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Utah City panel discusses the development’s vision, gives updates on project

By Carlene Coombs - | Apr 26, 2024
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Bronson Tatton, Nate Hutchinson and BJ Laterveer, all with Flagship Companies Group, participate in a panel discussion on the Utah City development in Vineyard with Mayor Julie Fullmer moderating on Thursday, April 25, 2024.
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Construction on a residential building within Utah City in Vineyard is shown Thursday, April 25, 2024
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Construction on the west end of the Utah City development site in Vineyard can be seen Thursday, April 25, 2024.
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The east side of the Utah City development site with the FrontRunner station at the end, pictured Thursday, April 25, 2024.

With Utah City, a mixed-use development in Vineyard, currently under construction, Urban Land Institute Utah held a panel Thursday for industry professionals to discuss the design of the development.

The panel was moderated by Vineyard Mayor Julie Fullmer with three speakers from the Utah City project — BJ Laterveer, director of architecture; Bronson Tatton, director of planning and design; and Nate Hutchinson, co-managing partner.

Official plans for Utah City were first announced last September, and the 700-acre mixed-use development in Vineyard will focus on sustainability and walkability. The project is being built by Woodbury Corp. and Flagship Companies Group.

The development will include housing units, restaurants, entertainment, a grocery store and a cancer research campus headed by the Huntsman Cancer Institute.

Representatives of Utah City also provided panel attendees with updates on the project as well as a site visit to see the construction that is underway.

Currently, two multifamily buildings on the west end of the property are under construction, and they will likely be ready by early next year, Hutchinson explained to attendees during the site visit. The buildings will have about 450 units. To the north of those buildings, the grading has begun on another residential building.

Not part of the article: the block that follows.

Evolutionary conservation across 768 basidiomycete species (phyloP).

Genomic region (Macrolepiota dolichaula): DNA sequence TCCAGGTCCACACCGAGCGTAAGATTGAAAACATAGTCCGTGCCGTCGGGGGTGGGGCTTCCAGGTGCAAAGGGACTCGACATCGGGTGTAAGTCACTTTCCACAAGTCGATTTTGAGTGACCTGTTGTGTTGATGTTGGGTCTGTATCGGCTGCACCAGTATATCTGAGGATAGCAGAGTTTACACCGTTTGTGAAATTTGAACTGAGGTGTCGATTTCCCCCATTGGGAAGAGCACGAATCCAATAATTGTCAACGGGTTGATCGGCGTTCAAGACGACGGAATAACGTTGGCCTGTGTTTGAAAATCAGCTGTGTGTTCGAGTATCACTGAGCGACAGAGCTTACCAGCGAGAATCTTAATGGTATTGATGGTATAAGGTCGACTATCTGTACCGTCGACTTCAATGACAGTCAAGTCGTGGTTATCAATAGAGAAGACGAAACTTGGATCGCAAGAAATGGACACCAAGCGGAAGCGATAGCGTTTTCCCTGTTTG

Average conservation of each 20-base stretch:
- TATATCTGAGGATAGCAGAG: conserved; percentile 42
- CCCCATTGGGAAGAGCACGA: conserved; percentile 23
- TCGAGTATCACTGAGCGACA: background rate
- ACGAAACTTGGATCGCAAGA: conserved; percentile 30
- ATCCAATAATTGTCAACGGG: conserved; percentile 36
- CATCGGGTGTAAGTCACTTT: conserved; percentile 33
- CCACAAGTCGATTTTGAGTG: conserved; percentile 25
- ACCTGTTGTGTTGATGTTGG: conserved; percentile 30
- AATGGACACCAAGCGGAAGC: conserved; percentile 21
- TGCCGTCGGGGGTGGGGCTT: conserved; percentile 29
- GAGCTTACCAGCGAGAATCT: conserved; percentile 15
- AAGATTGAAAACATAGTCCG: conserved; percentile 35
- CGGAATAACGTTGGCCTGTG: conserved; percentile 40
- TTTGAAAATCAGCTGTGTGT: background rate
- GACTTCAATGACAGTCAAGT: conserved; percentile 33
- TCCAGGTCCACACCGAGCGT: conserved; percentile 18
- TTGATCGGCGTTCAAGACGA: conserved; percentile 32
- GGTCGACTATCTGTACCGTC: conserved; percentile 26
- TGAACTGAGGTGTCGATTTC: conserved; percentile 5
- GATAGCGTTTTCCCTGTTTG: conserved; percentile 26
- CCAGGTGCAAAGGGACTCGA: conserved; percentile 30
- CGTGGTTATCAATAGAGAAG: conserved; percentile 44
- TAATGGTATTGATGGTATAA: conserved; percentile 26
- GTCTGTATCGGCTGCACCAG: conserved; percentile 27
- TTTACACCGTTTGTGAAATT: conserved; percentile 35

The new grocery store, which is currently being designed, will be located east of the residential building that is currently going up.

Down the center of the development, beginning at the FrontRunner station, there will be a pedestrian-friendly road made out of pavers with shopping on the side, Hutchinson explained. That road will transition into the promenade that runs through the rest of Utah City out to the shoreline.

During the site visit, Tutton said there also would be a boardwalk on the lake and that they hope to provide recreation access to the shoreline.

In starting the panel, Fullmer shared her excitement for the project, which is being developed on the old Geneva Steel land.

“We know that in order to develop and to redevelop and create a vision, we have to create something that’s really going to be an economic engine,” she said.

Tatton said early on in the planning, he saw Utah City as a “dream project” and said the city’s walkability and open space is what sets the development apart.

Tatton said Utah City is different than other similar developments in Utah because it is “truly oriented around transit,” while other developments are only adjacent to public transportation.

Laterveer added that the development planning is community-focused and not as focused on the commercial aspects.

“We’re truly creating communities and not just an outdoor mall like a lot of mixed-use environments are,” he said.

Fullmer also noted the development’s location is ideal, with its proximity to recreation like Utah Lake and various transportation options, such as the FrontRunner station and the continually expanding Provo Airport.

The Utah Transit Authority’s Long Range Transit Plan, which examines future public transit projects through 2050, lists a UVX extension project from Orem to Vineyard as a high-priority project, though it says an extension is contingent on more development in Vineyard.

Hutchinson spoke against the NIMBY — “not in my backyard” — attitude saying that with the growth in Utah County, density needs to be planned well to accommodate the population growth.

He added that they aren’t coming to “destroy the quarter-acre lot” life, but they are providing people with a choice in housing.

“So the housing type that we’ll be providing here, some people may not choose to live in a well-thought-out mixed-use community that we’re providing here,” he said. “The good news is we feel like there’s an ample supply of the other type of inventory for other people”

Laterveer said Utah City will have five different districts that each will address a different kind of housing or lifestyle, such as multifamily dwellings or condos with various amenities.

Another aspect of the development is sustainability, with Fullmer asking speakers about dealing with “finite resources” like water and power.

Tatton said they will be using water-wise plant materials, like native plants, and drip irrigation will be used in the landscaping.

“Just the nature of the compact development is reducing water use substantially,” he said.

Hutchinson said the focus on walkability and the compact design of Utah City itself allows the community to be more sustainable.

Utah City will have some open space as well, with Tatton pointing out a promenade that will run from the train station out to the Utah Lake shoreline.

Hutchinson said there will be various courtyards throughout the development with different outdoor experiences, like grills or gardens.

“We’ve got a lot of things and we’re working on trying to tie (them) together here and real excited about how spaces come together,” he said.


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